Friday, October 26, 2007

Don't fence me in

Almost twenty years ago I appeared in our school production of Calamity Jane. One of the songs from that musical serves as an anthem for those who have an aversion, almost an allergic reaction, to confessional statements. That aversion is to regard confessional statements as inherently restrictive. As the song goes "Let me ride in the wide open country that I love/Don't fence me in."

Of course it shouldn't escape our notice that the rejection of confessionalism (or a particular confession) involves us making a confessional statement of a different kind. It is simply the exchanging of one kind of confession for another. To decry statements of faith as restrictive is at the same time to advance another statement of faith (complete with a theology and an epistemology).

To recognize, value, and insist on confessional statements should not be viewed as treating tham as necessarily exhaustive. It does, however, imply that certain truths can be articulated, described, agreed upon, distinguished from other theological ideas, defended, and communicated in an intelligible form.

It is a great shame to hear even well respected church leaders shying away from statements of faith in their church network out of a desire not to "put people into a kind of prison." That comment, in context, was not a flat out denial of the value of creeds and confessions. It is however a curiously chosen and deeply inappropriate metaphor to describe confessionalism.

Imagine a childrens' playground next to a minefield. Would you want a strong, tall fence, with no gaps in it, separating the two? Would you feel bad if your children complained that the park was a prison because of that big fence? Even though I can't imagine anyone being dumb enough to put a playground next to a minefield, you would not want for one second to tear down that fence and let the children explore the neighbouring wide open spaces unrestricted.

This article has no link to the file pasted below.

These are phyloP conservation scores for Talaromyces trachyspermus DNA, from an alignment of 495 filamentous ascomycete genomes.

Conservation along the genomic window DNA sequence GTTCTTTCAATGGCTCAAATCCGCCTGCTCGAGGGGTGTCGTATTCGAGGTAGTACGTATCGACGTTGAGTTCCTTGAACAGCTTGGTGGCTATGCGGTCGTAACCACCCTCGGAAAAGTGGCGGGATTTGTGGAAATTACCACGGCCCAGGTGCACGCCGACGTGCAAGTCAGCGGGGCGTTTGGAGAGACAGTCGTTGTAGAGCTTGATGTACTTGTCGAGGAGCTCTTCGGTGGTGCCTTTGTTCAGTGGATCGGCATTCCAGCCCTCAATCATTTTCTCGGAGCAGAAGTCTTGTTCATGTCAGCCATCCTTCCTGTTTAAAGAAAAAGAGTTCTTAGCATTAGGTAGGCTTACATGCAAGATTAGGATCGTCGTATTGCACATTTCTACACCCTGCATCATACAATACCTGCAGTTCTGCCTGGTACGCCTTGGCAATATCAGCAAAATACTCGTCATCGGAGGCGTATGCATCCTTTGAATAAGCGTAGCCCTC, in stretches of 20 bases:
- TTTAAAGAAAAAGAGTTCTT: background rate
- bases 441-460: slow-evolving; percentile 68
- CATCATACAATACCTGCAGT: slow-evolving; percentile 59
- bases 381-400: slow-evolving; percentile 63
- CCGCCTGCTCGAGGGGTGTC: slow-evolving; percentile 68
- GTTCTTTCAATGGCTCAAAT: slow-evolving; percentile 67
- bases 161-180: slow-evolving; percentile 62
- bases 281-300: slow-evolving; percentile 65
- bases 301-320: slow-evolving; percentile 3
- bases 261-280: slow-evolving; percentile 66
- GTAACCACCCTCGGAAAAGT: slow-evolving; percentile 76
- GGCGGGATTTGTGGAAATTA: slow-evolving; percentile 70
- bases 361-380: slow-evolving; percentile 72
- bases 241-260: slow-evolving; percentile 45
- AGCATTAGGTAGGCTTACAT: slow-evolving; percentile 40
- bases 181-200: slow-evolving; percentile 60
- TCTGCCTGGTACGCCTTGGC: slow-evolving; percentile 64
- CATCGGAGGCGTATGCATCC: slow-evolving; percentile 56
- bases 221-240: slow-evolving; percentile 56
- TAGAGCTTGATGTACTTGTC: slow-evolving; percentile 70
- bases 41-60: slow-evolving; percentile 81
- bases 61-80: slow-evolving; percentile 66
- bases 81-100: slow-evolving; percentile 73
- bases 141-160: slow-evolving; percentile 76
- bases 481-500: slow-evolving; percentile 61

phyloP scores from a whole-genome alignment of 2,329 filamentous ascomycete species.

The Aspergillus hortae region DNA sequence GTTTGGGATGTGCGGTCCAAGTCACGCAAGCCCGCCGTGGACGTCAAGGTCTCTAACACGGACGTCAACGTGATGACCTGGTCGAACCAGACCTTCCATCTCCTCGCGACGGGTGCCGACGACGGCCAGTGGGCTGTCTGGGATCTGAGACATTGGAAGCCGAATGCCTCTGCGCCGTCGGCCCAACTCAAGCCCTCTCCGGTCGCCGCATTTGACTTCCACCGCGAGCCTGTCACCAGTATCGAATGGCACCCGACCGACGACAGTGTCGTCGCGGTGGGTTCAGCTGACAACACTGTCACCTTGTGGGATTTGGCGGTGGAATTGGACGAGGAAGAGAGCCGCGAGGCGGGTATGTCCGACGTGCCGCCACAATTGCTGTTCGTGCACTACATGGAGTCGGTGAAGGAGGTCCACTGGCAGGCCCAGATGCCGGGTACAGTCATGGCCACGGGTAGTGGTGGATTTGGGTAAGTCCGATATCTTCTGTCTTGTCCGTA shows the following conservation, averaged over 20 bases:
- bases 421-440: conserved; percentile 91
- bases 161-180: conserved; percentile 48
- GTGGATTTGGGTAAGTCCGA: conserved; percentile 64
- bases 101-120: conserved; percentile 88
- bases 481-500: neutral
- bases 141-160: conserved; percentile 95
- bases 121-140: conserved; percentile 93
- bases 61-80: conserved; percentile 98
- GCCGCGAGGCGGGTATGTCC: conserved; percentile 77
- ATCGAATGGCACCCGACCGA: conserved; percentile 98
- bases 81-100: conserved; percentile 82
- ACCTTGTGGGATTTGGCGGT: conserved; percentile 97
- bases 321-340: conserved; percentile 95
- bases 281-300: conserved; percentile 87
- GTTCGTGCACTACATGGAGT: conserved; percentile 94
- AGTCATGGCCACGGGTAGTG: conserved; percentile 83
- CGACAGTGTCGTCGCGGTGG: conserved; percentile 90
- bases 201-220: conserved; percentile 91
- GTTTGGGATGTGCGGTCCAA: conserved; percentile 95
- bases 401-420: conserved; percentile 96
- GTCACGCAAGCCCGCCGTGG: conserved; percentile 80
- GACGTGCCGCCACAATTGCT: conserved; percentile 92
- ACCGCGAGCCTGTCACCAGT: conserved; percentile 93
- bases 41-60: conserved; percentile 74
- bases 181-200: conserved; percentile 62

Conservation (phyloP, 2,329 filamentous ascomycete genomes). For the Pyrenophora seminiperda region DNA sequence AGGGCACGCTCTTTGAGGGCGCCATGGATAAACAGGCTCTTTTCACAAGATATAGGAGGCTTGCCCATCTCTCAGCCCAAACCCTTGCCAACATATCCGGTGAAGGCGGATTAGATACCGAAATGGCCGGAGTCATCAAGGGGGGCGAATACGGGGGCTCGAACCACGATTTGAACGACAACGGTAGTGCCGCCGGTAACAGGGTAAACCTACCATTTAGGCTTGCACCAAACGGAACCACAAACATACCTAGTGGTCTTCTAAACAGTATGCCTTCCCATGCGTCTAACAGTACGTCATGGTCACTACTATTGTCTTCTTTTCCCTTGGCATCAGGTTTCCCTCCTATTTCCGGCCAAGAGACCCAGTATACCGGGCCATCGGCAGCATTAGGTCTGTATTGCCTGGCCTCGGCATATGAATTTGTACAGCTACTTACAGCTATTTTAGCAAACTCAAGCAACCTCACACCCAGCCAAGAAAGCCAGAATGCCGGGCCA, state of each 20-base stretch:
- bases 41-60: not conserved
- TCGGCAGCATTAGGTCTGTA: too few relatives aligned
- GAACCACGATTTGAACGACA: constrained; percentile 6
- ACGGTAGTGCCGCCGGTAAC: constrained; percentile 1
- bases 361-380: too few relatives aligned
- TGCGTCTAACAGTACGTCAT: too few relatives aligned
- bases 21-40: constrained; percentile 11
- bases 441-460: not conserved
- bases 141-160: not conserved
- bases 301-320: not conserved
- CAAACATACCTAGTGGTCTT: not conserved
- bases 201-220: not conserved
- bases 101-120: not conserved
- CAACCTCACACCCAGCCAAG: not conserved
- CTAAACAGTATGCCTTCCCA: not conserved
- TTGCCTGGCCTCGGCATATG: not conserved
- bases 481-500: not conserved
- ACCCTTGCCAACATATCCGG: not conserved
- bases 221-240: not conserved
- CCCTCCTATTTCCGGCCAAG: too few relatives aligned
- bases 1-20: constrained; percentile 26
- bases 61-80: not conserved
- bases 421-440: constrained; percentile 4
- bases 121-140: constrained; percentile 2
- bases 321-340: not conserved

That of course is only to think of creeds and confessional statements in their function as boundaries to protect the Church from theological dangers, it doesn't begin to get at the way that confessions promote the truth of biblical teaching for the health, blessing, building up and comfort of the Church and the glorifying of the Triune God of grace.

Mike Horton, as he so often does, provides some helpful comments on anti-confessionalism:
Ever since the beginning of the last century, the democratizing influence has bred suspicion and outright hostility toward creeds, confessions and catechisms. "Don't Fence Me In" is the egalitarian spirit of Romantic individualism that so characterizes our age and our churches.

Occasionally I will hear the objection to creeds, confessions, and catechisms with the assertion "I just go directly to the Bible." The assumption here is that those who drafted these documents that have stood the test of time did not go directly to the Bible.

But our forbears did go directly to the Bible when they drafted their confessions of faith and catechisms. In fact, the Puritans carefully included texts for every statement in the Westminster Larger and Shorter Catechisms. The minute one begins to explain what the Bible is saying in a particular place, he or she is doing precisely what these gifted pastors and teachers did: interpreting the Word of God. The only diference is that our own interpretations are limited by our own time, place, and circumstances, whereas these long-standing interpretations make available to us today the wisdom of centuries of biblical interpretation.
Mike Horton, "Recovering the Plumbline," in John Armstrong [ed.], The Coming Evangelical Crisis, p. 249